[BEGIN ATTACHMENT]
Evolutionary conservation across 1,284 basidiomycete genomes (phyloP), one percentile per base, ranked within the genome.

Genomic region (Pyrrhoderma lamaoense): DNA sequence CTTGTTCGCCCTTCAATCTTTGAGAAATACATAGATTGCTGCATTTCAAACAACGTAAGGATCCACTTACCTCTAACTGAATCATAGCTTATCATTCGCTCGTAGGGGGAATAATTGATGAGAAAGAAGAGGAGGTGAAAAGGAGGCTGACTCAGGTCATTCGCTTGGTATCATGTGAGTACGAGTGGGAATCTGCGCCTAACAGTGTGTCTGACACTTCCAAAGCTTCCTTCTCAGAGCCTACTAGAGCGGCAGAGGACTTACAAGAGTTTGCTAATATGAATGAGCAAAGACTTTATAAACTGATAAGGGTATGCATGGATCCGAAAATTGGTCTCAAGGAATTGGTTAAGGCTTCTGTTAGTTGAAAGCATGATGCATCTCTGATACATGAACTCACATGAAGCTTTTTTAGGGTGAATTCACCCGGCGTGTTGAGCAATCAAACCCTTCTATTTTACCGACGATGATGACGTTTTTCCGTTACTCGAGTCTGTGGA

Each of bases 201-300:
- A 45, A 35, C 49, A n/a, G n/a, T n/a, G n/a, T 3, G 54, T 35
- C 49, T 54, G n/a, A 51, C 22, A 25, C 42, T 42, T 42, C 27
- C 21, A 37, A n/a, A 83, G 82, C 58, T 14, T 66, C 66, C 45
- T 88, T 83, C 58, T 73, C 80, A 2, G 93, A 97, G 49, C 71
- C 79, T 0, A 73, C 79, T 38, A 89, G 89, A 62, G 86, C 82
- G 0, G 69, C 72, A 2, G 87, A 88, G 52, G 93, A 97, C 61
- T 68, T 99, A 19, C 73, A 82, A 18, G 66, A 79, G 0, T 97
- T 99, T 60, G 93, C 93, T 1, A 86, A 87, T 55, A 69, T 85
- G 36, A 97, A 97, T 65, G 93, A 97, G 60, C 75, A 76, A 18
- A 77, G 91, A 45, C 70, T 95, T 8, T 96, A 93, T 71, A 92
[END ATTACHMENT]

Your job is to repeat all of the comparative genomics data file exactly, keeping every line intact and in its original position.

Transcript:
Evolutionary conservation across 1,284 basidiomycete genomes (phyloP), one percentile per base, ranked within the genome.

Genomic region (Pyrrhoderma lamaoense): DNA sequence CTTGTTCGCCCTTCAATCTTTGAGAAATACATAGATTGCTGCATTTCAAACAACGTAAGGATCCACTTACCTCTAACTGAATCATAGCTTATCATTCGCTCGTAGGGGGAATAATTGATGAGAAAGAAGAGGAGGTGAAAAGGAGGCTGACTCAGGTCATTCGCTTGGTATCATGTGAGTACGAGTGGGAATCTGCGCCTAACAGTGTGTCTGACACTTCCAAAGCTTCCTTCTCAGAGCCTACTAGAGCGGCAGAGGACTTACAAGAGTTTGCTAATATGAATGAGCAAAGACTTTATAAACTGATAAGGGTATGCATGGATCCGAAAATTGGTCTCAAGGAATTGGTTAAGGCTTCTGTTAGTTGAAAGCATGATGCATCTCTGATACATGAACTCACATGAAGCTTTTTTAGGGTGAATTCACCCGGCGTGTTGAGCAATCAAACCCTTCTATTTTACCGACGATGATGACGTTTTTCCGTTACTCGAGTCTGTGGA

Each of bases 201-300:
- A 45, A 35, C 49, A n/a, G n/a, T n/a, G n/a, T 3, G 54, T 35
- C 49, T 54, G n/a, A 51, C 22, A 25, C 42, T 42, T 42, C 27
- C 21, A 37, A n/a, A 83, G 82, C 58, T 14, T 66, C 66, C 45
- T 88, T 83, C 58, T 73, C 80, A 2, G 93, A 97, G 49, C 71
- C 79, T 0, A 73, C 79, T 38, A 89, G 89, A 62, G 86, C 82
- G 0, G 69, C 72, A 2, G 87, A 88, G 52, G 93, A 97, C 61
- T 68, T 99, A 19, C 73, A 82, A 18, G 66, A 79, G 0, T 97
- T 99, T 60, G 93, C 93, T 1, A 86, A 87, T 55, A 69, T 85
- G 36, A 97, A 97, T 65, G 93, A 97, G 60, C 75, A 76, A 18
- A 77, G 91, A 45, C 70, T 95, T 8, T 96, A 93, T 71, A 92